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'You Have To Be A Fool At Times'
Ralph Wiley
August 25, 1986
John Stallworth, the Steelers' great clutch receiver, will be ignoring the footsteps again in season No. 13.
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August 25, 1986

'you Have To Be A Fool At Times'

John Stallworth, the Steelers' great clutch receiver, will be ignoring the footsteps again in season No. 13.

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Take one pattern from Stallworth's career. Just the 60 Prevent Slot Hook-and-Go. Make it Jan. 20, 1980, against the Rams in Pasadena, in the fourth quarter of the last of the Steelers' four Super Bowl wins. Bradshaw is called over by coach Chuck Noll. The Steelers are behind 19-17. "You're not going to pick your way down against the Rams," Noll says. "Go for the big play." The big play has to be to Stallworth; Swann is sidelined with a concussion after being upended by Pat Thomas.

In the '79 Super Bowl against Dallas, it had been Stallworth catching scoring passes of 75 and 28 yards in the first half before collapsing with leg cramps in the locker room at halftime. Joe Greene told Stallworth the Steelers needed him, so he got up, only to collapse again. He was unable to return. Swann caught the clinching touchdown—a quick post—in the 35-31 win.

Now, in the '80 game, it is Swann who has caught a 47-yard scoring pass before going out in the third quarter. Stallworth, slotted to the right, takes an inside release against Ron Perry. The safety is veteran Eddie Brown. Stallworth paces through the middle of the Ram defense, Perry on his right hip. Ten yards from the line of scrimmage, Stallworth feints a turn. He barely rounds off his lead right step and shifts his eyes inside. Brown begins to lean forward, and Stallworth plants his left foot, drives and is at full speed. He motors past Brown. Perry, meanwhile, is on the wrong hip and a step behind as Bradshaw's pass comes down. Perry soars to try to knock the ball down. He fails. Stallworth flows on with the ball—a classic winning touchdown.

"All your life people tell you, 'Consider all viewpoints, don't look at things one way,' " says Stallworth. "Then you're a receiver, the ball comes in and nothing else can enter your mind. You must catch it. You have to be a fool at times."

Stallworth missed half of the 1976 season and much of the 1980 and 1983 seasons with leg injuries. He broke his right wrist early in '79 and still caught 70 passes. "I was more physical than Lynn," he says.

In 1982 the Steelers played the Cowboys in Texas Stadium. Swann was injured. Early on, Dallas cornerback Dennis Thurman gave Stallworth a forearm to the head when the ball was away from them. Stallworth went to his knees. This was the kind of shot that made Swann, a reasonable sort, want to retire. From his knees, Stallworth pointed at Thurman and said, "You can't cover me." He caught two more passes. Thurman belted him again on a pass in the end zone. Stallworth had to leave the game. On the next series he came back and caught a 25-yard pass from Bradshaw. He pointed at Thurman again and said, "You still can't cover me." The Steelers won 36-28. Stallworth caught seven passes for 137 yards.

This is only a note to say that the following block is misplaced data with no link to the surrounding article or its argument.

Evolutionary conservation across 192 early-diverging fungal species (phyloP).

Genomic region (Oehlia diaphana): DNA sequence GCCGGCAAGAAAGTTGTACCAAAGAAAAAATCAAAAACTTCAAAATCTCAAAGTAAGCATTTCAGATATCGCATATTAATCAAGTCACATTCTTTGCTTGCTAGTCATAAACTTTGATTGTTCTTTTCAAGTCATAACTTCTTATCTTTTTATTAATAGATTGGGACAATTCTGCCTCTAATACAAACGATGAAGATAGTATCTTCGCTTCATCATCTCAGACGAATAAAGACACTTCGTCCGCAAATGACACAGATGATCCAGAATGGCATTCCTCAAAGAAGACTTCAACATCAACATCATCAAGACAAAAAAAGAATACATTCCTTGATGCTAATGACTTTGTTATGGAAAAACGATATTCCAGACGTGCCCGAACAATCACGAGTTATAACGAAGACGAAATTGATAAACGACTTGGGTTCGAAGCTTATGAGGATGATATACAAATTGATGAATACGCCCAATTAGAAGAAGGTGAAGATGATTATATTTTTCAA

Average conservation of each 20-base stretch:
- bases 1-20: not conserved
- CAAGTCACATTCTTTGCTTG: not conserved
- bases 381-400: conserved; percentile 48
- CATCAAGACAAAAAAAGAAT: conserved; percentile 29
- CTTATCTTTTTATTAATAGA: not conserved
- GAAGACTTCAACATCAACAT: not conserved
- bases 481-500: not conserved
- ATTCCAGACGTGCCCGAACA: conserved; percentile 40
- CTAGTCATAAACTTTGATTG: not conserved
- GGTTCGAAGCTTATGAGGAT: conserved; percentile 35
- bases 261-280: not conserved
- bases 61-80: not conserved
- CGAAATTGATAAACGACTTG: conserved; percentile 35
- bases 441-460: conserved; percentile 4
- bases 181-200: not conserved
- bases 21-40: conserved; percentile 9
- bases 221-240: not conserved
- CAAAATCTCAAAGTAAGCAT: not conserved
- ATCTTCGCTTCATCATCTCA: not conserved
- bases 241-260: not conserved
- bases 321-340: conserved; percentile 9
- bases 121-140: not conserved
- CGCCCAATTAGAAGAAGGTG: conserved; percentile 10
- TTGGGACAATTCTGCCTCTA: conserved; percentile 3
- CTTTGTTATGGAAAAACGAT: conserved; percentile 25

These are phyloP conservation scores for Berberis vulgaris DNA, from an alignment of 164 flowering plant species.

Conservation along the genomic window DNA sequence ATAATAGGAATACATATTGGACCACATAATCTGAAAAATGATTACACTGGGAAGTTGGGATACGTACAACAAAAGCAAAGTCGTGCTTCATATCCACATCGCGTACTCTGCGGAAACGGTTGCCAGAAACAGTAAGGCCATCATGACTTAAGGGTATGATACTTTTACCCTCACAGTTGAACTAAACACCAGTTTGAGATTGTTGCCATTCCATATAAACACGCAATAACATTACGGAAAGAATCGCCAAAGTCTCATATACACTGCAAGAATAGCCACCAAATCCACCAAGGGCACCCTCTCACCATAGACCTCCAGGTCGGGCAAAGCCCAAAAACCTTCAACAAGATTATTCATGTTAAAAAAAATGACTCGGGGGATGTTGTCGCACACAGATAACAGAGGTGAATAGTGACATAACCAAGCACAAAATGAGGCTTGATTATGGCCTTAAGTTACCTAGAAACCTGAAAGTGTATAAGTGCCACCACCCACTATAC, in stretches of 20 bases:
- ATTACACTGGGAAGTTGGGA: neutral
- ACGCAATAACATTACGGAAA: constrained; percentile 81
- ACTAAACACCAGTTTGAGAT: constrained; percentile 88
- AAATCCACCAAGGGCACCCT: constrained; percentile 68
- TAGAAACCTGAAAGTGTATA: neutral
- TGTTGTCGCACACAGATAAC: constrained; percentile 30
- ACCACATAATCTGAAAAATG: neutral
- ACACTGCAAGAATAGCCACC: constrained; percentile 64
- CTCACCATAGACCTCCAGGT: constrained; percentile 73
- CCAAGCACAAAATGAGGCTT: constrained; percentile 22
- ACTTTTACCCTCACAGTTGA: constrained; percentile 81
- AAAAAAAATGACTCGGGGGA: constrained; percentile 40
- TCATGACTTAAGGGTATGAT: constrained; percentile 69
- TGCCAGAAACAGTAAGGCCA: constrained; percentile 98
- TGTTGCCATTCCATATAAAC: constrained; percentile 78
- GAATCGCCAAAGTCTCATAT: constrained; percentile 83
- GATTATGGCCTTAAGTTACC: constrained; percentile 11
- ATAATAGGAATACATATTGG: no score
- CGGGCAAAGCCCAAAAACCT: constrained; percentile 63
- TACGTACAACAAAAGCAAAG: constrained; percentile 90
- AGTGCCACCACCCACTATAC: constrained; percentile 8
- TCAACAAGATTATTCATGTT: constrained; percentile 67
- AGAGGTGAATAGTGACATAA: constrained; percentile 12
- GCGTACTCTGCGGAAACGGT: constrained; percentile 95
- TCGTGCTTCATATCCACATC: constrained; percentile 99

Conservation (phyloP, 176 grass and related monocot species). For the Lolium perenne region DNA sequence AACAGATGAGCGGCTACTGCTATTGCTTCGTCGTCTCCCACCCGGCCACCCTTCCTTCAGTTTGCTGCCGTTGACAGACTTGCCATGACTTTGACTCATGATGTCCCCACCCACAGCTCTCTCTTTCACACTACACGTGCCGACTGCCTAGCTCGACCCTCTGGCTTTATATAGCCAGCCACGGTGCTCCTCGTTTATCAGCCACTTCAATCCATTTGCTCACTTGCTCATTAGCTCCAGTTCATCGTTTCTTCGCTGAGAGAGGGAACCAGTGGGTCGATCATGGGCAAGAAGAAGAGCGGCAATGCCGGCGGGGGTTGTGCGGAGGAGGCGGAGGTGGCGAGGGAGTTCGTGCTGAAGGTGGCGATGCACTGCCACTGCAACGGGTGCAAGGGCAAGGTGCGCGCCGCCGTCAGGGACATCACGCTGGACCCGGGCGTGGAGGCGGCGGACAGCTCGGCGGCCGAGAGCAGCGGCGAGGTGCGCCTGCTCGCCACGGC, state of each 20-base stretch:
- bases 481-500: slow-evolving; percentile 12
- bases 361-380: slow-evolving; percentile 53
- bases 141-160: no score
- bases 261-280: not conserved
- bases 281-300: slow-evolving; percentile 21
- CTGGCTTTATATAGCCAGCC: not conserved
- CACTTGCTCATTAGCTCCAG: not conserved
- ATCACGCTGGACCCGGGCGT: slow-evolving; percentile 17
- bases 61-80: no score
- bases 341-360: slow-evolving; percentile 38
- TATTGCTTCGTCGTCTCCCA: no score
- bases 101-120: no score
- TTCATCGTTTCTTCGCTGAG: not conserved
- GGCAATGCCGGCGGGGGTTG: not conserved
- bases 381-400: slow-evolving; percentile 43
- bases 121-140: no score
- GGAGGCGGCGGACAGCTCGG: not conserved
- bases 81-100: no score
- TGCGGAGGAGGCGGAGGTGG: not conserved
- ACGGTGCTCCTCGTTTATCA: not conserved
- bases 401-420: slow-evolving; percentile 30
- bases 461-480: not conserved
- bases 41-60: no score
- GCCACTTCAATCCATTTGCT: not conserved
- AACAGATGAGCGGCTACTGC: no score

Swann retired after 1982. He says, "John was All-Pro then and he's All-Pro now. He drove me to great heights. I didn't want to be second best. Those were tough, emotional times for us. He wanted more. I wanted more. But together, we knew no one could stop us."

Two years ago Swann's old spot was taken by another superb athlete, Louis Lipps. Since then Stallworth and Lipps have combined for 279 receptions, 3,389 yards and 37 touchdowns. Says Stallworth, "Louis and I compete, but nothing like it was with Lynn. Lynn and I never stopped competing. I'm sorry for that."

Stallworth's new peers are compact types built for speed. They are wideouts, smurfs, impact players and, sometimes, superstars. Stallworth is what was once called an end. " Steve Largent and Wes Chandler are the best pattern runners today," he says. " Largent has the strongest ankles in football. Mike Quick is outstanding going deep. Charlie Joiner. Tony Hill when he's healthy. And Louis Lipps will be great. Outside of them? Well, you just don't see guys making catches anymore."

"When John says catches, he means impossible catches, game-winning catches," says Lionel Taylor, now head coach at Texas Southern University. "He plays for the chance to make that catch. The bigger the game, the better the catch. That's what separates him. I've seen 'em all, and I can't say I've seen better. I'll say this. If you find a tall guy with a small upper body, long arms, cotton hands, great legs, a John Stallworth type, do me a favor. Send him to me."

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